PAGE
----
When you’re working from home, your bills are bound to rise. You’ll be using electricity, your own broadband and phone line, as well as making more use of your electricity, water and heating (especially in the winter).

If you are self-employed

The Government has published detailed guidelines for business people working from home. The trickiest element of this is that most things will be used for both business and personal use.

HMRC guidance is that you can claim for the cost of business calls made on a private telephone line and also an appropriate proportion of the line rental. You may, therefore, need to provide an explanation for the proportion of the total telephone bill you are claiming. This will also apply to broadband.

You can also claim for other costs of using a room at your home for business purposes (typically for office work). The sort of costs involved could include council tax, rent or mortgage interest, heat, light, water, insurance and cleaning. These can be apportioned on the basis of floor area, usage or time, or a combination of these. Typically, you will use one room as a part-time office (using it full-time is not recommended as this would cause capital gains tax problems on a sale of the property). If this is one of (say) six available usable rooms (excluding common areas, toilets, bathrooms etc), your starting point will be to claim one-sixth of the overall costs. You then need to consider the proportion of business use of that room to private use and reduce the claim accordingly.

If you are an employee

There are allowances you can claim if you’re an employee of a company, but these are dependent on whether or not this is specified as part of your job, or whether you’re doing it voluntarily. If it is your choice to work at home, you will not be eligible to claim any expenses at all.

However, if your employer has specified that you work from home as part of your job, or you have a homeworking agreement, your company can contribute £4 a week, tax-free, to help towards your extra costs.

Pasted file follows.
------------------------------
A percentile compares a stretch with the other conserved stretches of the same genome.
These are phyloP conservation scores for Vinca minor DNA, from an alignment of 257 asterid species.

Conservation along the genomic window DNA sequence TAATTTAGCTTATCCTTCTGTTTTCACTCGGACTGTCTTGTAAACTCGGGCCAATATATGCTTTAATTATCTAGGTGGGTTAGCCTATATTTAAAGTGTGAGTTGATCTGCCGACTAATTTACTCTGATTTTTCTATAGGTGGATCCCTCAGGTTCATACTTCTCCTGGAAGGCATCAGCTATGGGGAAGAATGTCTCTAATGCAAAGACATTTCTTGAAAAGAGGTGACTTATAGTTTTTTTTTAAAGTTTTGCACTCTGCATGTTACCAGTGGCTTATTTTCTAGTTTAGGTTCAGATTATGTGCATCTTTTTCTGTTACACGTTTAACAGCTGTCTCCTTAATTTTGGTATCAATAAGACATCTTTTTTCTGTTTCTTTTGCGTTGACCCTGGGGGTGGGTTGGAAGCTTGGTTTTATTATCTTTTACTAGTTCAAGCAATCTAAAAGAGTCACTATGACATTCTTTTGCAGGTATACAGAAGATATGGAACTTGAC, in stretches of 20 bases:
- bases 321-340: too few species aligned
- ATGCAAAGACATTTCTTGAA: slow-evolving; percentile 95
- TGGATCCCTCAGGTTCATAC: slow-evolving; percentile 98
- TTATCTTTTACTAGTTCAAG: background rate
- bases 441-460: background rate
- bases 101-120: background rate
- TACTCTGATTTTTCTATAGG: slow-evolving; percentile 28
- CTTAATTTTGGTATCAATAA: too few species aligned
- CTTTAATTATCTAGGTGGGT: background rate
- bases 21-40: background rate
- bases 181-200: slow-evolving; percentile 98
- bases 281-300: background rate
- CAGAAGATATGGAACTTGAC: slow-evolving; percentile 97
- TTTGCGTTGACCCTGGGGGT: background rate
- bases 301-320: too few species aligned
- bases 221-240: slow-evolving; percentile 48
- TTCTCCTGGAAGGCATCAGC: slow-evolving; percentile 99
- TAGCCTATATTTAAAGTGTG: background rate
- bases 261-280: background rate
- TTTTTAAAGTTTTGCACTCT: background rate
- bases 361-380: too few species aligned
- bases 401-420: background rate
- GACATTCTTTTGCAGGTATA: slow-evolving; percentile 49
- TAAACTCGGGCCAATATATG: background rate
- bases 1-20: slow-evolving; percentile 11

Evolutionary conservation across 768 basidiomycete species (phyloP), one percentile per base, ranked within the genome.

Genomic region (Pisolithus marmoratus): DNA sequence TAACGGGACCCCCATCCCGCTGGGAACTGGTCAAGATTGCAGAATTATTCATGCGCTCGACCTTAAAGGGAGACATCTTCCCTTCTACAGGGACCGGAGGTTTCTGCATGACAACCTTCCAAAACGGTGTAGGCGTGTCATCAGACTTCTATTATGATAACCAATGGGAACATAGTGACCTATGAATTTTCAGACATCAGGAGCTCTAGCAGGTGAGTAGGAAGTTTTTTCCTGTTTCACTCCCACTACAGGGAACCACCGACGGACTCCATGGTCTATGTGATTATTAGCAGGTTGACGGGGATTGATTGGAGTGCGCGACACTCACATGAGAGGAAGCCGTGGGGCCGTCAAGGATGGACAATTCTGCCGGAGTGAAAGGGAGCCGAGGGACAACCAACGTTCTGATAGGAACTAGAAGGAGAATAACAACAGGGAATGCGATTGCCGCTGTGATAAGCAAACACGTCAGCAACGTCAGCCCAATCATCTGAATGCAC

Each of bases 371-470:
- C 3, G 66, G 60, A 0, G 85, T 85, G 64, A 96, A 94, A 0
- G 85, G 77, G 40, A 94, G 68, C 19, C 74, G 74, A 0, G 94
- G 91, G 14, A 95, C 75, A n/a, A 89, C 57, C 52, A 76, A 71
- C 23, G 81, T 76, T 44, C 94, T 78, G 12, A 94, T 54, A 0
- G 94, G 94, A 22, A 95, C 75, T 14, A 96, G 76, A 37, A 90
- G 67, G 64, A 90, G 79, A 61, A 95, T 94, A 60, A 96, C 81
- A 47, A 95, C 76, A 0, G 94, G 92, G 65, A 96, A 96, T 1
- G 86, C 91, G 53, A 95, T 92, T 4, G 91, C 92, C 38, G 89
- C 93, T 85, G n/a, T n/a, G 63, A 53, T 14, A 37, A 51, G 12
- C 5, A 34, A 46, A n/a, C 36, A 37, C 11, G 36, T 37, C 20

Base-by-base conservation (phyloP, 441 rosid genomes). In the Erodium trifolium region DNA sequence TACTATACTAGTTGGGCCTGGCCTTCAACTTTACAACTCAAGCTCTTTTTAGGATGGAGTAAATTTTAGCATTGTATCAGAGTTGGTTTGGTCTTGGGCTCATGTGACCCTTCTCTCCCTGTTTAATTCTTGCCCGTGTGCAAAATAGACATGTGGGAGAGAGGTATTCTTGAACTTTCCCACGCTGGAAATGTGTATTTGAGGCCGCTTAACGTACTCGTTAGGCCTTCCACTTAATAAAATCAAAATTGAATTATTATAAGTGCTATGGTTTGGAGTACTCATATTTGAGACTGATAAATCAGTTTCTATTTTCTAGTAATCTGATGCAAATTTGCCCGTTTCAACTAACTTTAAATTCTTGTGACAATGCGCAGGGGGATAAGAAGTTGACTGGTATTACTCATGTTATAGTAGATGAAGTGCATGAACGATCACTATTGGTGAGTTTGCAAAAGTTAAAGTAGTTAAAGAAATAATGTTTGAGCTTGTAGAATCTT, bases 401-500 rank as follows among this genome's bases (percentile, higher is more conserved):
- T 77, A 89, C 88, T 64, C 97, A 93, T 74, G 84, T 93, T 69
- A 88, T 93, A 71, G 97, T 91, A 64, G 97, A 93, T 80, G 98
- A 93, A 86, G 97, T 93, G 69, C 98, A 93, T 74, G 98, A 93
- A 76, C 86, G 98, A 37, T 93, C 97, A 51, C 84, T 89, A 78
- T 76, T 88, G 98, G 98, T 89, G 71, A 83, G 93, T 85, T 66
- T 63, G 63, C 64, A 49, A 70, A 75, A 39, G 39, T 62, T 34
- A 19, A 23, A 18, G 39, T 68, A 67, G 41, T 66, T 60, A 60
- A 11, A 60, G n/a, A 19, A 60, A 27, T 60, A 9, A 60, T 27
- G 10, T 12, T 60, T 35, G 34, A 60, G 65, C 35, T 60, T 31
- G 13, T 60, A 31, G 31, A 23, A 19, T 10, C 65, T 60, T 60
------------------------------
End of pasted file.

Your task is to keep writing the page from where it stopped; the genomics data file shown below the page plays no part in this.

The allowance only applies for regular working hours – you cannot claim if you occasionally work from home, or do work in the evenings or at weekends.

As an employee, you also have to show that the expense was necessary, and this is a very difficult obligation. If you decide to make this claim it will be restricted to the extra cost of heat, light etc and no claim will be available for council tax, mortgage interest or rent, insurance, or the cost of broadband or telephone lines. That is because those expenses would have been incurred anyway in your private capacity as a homeowner.

If you are a director

If you own your own company, you can set up an agreement between you and that company requiring you to work from home for certain periods of time; you can also set up a licence agreement under which the company will pay you a rent for use of your room as an office. This would enable you to make a claim which is closer to the self-employed rules. You will need to include the rental income on your personal tax return and claim the expenses against that rental. In practice, you will set the rent amount to more or less cover the claimable expenses, because if you set the rent too high you may end up paying personal tax (perhaps at 40%) and only getting corporation tax relief (at 19%)!

If you would like help working out what expenses you are entitled to when working from home, contact us to arrange an appointment.